Wednesday, October 15, 2008

15th October, 2008.

This entry is as much a situation report as anything!! For most of this week I shall be immersed in completing reports on one thing or another , having had to conjure up the self discipline to resist birding and do some proper work!! From enquiries not a lot that's new appears to be around, thankfully.
Next week I shall have my daughters here challenging my skills as entertainments manager, referee, cook and host and my patience to withstand not being able to watch my favourite TV programmes!!! However, I'm much looking forward to it and the opportunity it brings to explore odd new corners of Islay and have some fun!

I'm planning to do some early morning migration watches, as a test, from the house and just to check whether anything worthwhile occurs. Sadly, the west coast of Islay doesn't appear that good compared to many spots but I can't believe it's devoid of interest either. Certainly not a great number of passerines pass along the coast at Frenchman's Rocks. We shall see!!!

Monday, October 13, 2008

12th October,2008.

Spent most of the day birdwatching with friends, so lots of banter and fun!!! Whilst we covered quite some ground we had some good birds too, including the Rose-coloured Starling still in the centre of Bowmore. It's begining to look a bit tatty, but still as ebullient as previously.

Managed to confirm productivity of another eagle pair seen together with their single young bird this time. Only one territory remains for which data is unavailable, which is the farthest away of them all!!

This weekend was the count date for Light-bellied Brent Geese. Birds present on both Loch Indaal and Loch Gruinart but also a party of 8 resting along the shoreline in Machir Bay. With the number of people around these moved off eventually, as did a single Arctic Tern, which we'd first seen almost lying prone on the sand seemingly utterly exhausted. Various beaches had Ringed Plover and some Sanderling suggesting this week had seen quite a peak in passage. Finally, two or three small flocks of Golden Plover seen as these seem to have been quite scarce here this autumn , at least so far. Depressingly, reports of certainly more than one American Golden Plover from "neighbouring" Tiree, where doubtless they didn't have the constraint of thousands of newly arrived and nervous Barnacle Geese spooking everything every few minutes!!!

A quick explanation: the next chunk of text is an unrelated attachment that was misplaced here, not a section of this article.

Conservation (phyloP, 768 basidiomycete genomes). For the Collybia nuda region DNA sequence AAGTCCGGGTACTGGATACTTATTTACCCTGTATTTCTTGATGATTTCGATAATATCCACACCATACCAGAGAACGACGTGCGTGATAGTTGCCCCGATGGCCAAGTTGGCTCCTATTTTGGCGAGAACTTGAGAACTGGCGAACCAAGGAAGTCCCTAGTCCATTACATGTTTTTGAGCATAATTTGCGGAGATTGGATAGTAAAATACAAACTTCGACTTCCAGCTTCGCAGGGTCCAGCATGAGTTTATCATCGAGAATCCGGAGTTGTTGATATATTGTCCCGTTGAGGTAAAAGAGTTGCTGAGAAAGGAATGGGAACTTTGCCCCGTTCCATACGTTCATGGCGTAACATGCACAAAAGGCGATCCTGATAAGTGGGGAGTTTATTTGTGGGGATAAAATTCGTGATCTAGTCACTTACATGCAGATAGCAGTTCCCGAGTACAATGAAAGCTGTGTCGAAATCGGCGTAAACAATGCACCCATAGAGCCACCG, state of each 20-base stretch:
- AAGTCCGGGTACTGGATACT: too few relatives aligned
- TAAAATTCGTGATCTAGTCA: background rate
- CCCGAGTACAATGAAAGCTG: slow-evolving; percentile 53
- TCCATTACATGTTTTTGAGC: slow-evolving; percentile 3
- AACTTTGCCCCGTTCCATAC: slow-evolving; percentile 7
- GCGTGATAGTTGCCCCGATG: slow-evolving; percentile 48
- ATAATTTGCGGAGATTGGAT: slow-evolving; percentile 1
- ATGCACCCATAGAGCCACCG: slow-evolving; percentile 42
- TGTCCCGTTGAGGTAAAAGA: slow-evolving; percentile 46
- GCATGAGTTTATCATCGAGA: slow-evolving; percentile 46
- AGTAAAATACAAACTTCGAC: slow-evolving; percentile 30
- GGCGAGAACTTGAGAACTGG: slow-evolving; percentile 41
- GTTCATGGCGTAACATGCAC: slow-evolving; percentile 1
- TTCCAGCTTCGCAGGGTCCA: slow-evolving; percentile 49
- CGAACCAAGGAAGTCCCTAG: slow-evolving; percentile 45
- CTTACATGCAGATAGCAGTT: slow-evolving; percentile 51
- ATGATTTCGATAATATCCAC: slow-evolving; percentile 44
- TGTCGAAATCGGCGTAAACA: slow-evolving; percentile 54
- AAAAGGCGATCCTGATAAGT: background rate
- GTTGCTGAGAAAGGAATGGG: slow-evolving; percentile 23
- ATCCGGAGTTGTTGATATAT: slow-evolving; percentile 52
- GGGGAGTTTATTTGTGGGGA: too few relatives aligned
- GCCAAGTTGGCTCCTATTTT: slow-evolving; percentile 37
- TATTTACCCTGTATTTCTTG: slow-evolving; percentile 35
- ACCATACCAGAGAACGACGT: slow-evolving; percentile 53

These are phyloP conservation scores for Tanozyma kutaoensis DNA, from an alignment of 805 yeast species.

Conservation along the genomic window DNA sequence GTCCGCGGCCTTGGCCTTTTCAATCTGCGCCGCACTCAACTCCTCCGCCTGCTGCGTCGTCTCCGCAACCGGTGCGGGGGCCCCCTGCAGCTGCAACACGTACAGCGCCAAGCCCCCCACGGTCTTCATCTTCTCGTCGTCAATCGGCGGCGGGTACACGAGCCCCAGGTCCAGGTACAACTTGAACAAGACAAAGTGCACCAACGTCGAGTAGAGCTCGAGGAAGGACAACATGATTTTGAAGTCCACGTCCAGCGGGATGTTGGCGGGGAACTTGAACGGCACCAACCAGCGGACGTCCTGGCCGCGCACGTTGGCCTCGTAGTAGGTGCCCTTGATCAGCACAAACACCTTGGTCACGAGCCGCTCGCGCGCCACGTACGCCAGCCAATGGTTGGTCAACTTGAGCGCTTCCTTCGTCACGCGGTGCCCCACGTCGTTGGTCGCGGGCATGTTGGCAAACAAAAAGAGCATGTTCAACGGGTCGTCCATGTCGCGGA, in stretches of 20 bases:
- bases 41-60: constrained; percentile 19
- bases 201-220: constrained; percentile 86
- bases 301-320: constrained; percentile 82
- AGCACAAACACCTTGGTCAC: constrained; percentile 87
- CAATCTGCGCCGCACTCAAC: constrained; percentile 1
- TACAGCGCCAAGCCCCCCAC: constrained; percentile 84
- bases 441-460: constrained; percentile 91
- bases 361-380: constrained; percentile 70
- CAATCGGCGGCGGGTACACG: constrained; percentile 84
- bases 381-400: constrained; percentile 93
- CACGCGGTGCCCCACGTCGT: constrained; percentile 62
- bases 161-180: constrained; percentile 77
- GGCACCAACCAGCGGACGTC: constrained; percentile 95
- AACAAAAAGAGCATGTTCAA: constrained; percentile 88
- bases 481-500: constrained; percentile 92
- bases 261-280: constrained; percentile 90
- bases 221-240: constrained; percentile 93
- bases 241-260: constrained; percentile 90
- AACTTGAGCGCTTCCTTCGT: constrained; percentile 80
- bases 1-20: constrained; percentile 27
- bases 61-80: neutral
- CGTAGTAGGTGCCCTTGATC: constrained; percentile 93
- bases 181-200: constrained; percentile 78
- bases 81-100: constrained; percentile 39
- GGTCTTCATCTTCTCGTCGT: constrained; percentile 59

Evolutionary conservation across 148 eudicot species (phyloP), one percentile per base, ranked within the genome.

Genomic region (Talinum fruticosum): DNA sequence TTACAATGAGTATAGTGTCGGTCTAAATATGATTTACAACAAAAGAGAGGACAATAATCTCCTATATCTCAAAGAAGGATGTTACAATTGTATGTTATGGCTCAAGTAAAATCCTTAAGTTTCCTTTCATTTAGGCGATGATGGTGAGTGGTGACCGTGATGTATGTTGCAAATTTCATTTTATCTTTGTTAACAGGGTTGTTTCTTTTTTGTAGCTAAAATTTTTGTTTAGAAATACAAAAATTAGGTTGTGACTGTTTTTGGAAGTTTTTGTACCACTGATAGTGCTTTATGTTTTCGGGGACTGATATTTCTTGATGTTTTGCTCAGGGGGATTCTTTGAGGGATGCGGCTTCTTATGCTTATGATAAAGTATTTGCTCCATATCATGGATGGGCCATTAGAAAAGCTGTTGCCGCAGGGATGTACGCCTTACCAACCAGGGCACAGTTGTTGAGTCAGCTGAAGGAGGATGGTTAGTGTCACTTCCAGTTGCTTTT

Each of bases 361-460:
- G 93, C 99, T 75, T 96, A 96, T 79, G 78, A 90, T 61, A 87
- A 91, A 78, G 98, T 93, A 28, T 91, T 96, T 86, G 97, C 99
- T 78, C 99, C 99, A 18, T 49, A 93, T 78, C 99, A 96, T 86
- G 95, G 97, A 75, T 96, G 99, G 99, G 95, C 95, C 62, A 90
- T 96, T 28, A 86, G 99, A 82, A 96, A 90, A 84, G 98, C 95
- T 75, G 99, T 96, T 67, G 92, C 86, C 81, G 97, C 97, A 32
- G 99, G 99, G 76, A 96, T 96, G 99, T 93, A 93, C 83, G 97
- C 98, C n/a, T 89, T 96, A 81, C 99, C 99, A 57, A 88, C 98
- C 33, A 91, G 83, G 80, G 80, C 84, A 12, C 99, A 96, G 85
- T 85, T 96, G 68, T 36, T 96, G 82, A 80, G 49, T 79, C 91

Saturday, October 11, 2008

11th October, 2008.

Heavy sea running through morning with poor visibilty at 0800hrs but gradually improving by midday. Wind F5+ SW which seemed to be limiting movement. A few Gannets south (60+), a Great Northern Diver, Eider pair, and a few Kittiwakes comprised the main interest.

Had a good look around the south Rinns. The majority of passerine flocks seem to have moved on compared to previously although Linnet and Goldfinch still in evidence. There appears to be a lull in thrush migration too. A flock of 25 Grey lag Geese on the coast was comprised of noticeably very pale birds.

Spent time putting together the figures derived from the various surveys of Grey lag Geese in September. The highest day total was 1457 and the accepted band of likely presence in the period was 1400-1600. A number of these also now seem to have moved on although a further precise count will be attempted next week. The large influx of birds to supplement our own breeding birds I anticipated might happen in September doesn't appear to have occurred, although the initial Islay total may have been reduced due to the effects of shooting. Certainly we have not seen the total of 1800 birds we had last year exceeded. The large accumulations have now broken up,flocks are more mobile and, therefore, somewhat more difficult to monitor.

Friday, October 10, 2008

10th October, 2008.

The Innuit have a whole series of words for snow. Here , in Scotland, we have a similar array of words for the weather! Today it was grim!!

Spent the whole day (again) behind a computer screen planning surveys and the like given that the BTO Atlas Survey 2007-2011 commences its second winter in three weeks time!! In addition to this there are many other surveys that can be contributed to, some which are European wide in their application. One is Trektellen ( ) which is probably the foremost visible bird migration site in NW Europe. It has an ever growing network of sites on the Continent, but also here, that contribute observations on the movements of birds.
In the last couple of days 15,000 Jackdaws have been on the move in the Low Countries but also at one site, De Nolle in Holland, 5500 Blue Tit, 2500 Coal Tit, 500 Great Tit, 500 Goldcrest and 25,000 Chaffich have been counted passing through!! Migration at its most spectacular!! Whether these mass movements will be reflected in the arrival of birds in Britain has yet to be awaited....